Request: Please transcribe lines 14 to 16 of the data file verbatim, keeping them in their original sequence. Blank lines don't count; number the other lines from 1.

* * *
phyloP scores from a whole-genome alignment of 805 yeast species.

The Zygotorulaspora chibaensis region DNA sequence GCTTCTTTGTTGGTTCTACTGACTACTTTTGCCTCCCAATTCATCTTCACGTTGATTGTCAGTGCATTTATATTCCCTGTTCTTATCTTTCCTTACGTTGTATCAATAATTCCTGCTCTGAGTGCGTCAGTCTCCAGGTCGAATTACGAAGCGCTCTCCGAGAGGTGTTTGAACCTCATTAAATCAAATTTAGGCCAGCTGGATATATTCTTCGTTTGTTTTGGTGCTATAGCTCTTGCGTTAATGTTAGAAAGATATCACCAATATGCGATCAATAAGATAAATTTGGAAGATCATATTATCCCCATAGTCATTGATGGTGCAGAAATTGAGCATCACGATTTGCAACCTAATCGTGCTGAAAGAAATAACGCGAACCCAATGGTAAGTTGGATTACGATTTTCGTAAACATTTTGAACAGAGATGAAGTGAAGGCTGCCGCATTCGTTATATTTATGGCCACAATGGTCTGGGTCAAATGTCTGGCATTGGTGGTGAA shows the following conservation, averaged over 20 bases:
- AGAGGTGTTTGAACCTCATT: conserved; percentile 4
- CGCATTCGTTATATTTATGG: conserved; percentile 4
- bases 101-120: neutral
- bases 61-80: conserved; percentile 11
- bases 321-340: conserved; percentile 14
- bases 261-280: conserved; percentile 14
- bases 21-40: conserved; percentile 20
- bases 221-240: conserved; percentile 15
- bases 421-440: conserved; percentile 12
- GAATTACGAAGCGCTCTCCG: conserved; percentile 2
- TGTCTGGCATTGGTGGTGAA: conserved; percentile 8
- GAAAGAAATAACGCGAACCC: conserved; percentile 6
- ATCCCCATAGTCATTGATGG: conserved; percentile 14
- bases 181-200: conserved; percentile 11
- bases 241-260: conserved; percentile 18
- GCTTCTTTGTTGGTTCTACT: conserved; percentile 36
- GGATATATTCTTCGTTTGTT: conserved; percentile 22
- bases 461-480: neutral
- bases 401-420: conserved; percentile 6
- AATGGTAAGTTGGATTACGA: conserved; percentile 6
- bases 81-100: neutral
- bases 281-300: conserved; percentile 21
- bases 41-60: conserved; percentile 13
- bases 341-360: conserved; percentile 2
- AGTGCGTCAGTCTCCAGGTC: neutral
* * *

- GAAAGAAATAACGCGAACCC: conserved; percentile 6
- ATCCCCATAGTCATTGATGG: conserved; percentile 14
- bases 181-200: conserved; percentile 11